Succeeded in restoring inscriptions lost in DeepMind's inscription decoding AI 'Ithaca' with 72% accuracy

A paper was published that the inscription decoding AI developed by DeepMind, an AI company under the umbrella of Google's parent company Alphabet, was able to restore fragmented and very unreadable ancient Greek inscriptions with an accuracy of up to 72%. It is expected that the understanding of ancient civilization will be promoted by AI that can infer not only the content of the inscription but also the age and region where it was written with high accuracy.

Restoring and attributing ancient texts using deep neural networks | Nature

DeepMind's new AI model helps decipher, date, and locate ancient inscriptions --The Verge

The inscriptions left by the ancients are of great archaeological importance, but many of them are unreadable because they have shattered into pieces and weathered over the years. Inorganic substances such as stone monuments and clay tablets cannot be analyzed by radiocarbon dating , so it is difficult to guess when they were created.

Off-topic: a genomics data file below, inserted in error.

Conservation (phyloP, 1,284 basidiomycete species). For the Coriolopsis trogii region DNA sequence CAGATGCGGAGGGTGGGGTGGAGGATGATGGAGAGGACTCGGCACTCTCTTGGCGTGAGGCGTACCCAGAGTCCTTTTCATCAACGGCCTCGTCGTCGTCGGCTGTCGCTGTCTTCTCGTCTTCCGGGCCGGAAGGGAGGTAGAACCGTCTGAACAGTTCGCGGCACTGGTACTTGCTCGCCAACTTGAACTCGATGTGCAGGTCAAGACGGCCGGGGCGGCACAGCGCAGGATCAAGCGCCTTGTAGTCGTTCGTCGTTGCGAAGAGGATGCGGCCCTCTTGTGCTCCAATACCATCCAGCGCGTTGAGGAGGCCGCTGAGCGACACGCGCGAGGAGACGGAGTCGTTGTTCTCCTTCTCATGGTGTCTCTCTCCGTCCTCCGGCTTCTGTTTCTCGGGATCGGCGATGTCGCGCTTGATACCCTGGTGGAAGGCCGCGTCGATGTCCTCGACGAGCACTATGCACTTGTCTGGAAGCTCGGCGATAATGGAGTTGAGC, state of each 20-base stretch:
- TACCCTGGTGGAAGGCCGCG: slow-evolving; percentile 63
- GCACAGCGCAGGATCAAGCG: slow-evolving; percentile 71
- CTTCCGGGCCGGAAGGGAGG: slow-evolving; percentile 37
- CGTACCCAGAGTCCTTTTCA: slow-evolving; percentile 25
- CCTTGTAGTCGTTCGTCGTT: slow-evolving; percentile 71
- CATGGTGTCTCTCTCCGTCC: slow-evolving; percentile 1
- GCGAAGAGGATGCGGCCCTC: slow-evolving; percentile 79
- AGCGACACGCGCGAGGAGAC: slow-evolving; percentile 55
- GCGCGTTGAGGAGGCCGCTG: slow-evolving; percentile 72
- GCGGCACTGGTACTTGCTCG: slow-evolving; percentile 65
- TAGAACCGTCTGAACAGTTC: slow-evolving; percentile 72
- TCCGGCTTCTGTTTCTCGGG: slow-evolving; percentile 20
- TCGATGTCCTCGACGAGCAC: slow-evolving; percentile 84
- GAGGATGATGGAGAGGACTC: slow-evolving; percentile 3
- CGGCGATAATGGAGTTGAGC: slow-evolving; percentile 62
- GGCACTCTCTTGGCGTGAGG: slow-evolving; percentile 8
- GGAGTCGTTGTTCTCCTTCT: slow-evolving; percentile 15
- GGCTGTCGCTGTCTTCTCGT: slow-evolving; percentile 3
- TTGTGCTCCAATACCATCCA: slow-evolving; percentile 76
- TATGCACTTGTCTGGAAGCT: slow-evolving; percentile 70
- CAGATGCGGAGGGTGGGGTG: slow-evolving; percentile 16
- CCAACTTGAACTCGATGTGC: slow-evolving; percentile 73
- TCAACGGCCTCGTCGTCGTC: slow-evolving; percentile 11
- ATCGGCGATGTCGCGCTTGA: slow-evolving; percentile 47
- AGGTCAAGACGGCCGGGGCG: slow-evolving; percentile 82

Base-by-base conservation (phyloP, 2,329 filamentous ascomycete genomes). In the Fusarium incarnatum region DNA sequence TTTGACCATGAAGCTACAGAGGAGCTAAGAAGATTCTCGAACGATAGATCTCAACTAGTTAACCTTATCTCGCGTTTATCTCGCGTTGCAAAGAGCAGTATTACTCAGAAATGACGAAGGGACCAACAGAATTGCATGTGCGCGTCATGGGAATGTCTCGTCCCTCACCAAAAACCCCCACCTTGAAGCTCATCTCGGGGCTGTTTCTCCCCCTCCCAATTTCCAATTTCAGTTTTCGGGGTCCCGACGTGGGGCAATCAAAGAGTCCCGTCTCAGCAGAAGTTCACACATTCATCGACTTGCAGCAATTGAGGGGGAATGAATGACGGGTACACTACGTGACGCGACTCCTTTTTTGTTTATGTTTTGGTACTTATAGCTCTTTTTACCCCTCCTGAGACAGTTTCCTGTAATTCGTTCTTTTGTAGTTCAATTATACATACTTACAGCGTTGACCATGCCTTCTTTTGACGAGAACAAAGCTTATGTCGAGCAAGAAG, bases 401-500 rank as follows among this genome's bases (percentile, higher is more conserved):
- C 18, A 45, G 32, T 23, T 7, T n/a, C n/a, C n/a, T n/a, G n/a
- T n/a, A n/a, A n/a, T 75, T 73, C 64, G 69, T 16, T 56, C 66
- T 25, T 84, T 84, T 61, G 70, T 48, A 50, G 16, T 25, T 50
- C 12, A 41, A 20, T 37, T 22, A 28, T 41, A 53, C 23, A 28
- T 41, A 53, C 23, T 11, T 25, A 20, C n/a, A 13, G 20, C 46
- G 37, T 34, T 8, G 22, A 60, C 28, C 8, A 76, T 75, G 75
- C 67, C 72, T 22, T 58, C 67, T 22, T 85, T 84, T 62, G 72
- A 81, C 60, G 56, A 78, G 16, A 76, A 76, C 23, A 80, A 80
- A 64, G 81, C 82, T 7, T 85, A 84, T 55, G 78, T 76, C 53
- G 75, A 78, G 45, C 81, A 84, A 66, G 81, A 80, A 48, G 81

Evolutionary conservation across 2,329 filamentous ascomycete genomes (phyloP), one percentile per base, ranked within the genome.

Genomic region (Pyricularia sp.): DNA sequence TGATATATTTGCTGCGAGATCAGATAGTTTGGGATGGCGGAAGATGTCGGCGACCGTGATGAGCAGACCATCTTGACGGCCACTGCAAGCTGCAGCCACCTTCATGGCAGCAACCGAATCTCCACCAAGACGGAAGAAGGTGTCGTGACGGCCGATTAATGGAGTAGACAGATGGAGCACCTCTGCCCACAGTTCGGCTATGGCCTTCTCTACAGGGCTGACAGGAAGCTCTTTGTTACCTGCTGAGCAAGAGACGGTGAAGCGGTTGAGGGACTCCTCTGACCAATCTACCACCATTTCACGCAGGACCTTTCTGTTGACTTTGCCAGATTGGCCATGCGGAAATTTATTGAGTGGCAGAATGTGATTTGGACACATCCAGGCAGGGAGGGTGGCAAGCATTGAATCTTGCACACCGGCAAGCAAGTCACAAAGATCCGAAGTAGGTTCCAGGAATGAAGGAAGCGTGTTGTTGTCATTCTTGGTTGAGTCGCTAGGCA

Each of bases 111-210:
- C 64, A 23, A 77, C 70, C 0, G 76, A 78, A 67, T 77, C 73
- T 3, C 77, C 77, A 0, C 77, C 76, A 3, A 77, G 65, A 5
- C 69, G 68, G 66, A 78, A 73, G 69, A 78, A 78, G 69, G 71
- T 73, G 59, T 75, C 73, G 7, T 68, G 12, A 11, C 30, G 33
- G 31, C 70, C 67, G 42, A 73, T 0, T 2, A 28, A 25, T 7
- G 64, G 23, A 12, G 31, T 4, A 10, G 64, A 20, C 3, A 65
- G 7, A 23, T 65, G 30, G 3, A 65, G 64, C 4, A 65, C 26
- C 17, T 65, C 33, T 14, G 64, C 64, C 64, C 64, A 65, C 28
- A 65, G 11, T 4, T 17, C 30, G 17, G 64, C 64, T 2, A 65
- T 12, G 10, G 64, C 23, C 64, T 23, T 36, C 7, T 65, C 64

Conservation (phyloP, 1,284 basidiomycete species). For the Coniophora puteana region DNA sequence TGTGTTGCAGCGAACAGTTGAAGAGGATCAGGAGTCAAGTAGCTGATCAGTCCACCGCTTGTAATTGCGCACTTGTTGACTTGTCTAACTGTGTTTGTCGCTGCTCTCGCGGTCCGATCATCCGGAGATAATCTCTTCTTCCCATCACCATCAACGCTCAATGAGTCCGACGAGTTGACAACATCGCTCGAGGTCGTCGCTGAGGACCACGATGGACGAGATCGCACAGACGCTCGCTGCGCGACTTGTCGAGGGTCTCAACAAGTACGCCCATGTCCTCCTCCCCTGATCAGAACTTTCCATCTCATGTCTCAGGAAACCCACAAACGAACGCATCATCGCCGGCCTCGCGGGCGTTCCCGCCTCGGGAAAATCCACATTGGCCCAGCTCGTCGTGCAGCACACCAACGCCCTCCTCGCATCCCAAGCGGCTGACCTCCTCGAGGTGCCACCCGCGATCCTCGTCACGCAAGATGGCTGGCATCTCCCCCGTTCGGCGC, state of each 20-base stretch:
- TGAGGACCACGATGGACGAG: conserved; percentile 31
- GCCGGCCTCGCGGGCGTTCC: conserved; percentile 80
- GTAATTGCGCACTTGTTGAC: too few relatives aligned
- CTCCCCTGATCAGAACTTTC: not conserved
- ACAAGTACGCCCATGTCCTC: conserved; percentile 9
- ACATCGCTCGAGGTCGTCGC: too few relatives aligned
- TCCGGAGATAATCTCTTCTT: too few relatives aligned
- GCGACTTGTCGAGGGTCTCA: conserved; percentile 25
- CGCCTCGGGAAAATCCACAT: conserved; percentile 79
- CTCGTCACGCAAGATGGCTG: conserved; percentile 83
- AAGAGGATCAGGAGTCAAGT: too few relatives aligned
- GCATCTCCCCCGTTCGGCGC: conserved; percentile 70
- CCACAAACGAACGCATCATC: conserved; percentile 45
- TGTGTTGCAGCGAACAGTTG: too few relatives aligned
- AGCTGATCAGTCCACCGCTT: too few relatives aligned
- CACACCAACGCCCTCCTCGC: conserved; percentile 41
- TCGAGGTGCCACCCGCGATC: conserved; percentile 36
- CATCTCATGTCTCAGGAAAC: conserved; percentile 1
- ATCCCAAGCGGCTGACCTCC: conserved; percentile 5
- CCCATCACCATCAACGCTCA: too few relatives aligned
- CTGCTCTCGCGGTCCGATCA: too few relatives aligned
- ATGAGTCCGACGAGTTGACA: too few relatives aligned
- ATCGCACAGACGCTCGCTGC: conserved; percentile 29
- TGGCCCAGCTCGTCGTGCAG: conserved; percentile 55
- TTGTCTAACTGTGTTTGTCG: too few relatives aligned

To decipher fragmented inscriptions, archaeologists infer the flow of letters and sentences compared to similar inscriptions, but it is difficult for humans to understand all the vast amount of archaeological data and find patterns from it. It will be the work of.

Therefore, a research team of DeepMind AI researcher Yannis Assael and others trained AI with a data set consisting of 78,608 ancient Greek inscriptions, and the text, age, and origin of the inscriptions left by the ancient Greeks. I made it possible to guess.

This AI, named 'Ithaca', succeeded in restoring a damaged inscription with 62% accuracy by itself. Archaeologists used Ithaca to decode and improve the accuracy to 72%. Also, when I showed an inscription whose origin is known to be Ithaca, I was able to estimate the date when the inscription was written with an error of 30 years on average, and there is a 71% probability of where it was written. It was possible to identify it.

Thea Sommerschield of the University of Venice, co-author of the paper, said, 'Ithaca supports not only Latin-based materials such as ancient Greek, which we tried to decipher this time, but also all ancient characters such as Maya, wedge-shaped characters, and papyrus. It is designed to be able to do it, 'he said, emphasizing that the true value of Ithaca lies not only in accuracy but also in flexibility.

in Software,   Science, Posted by log1l_ks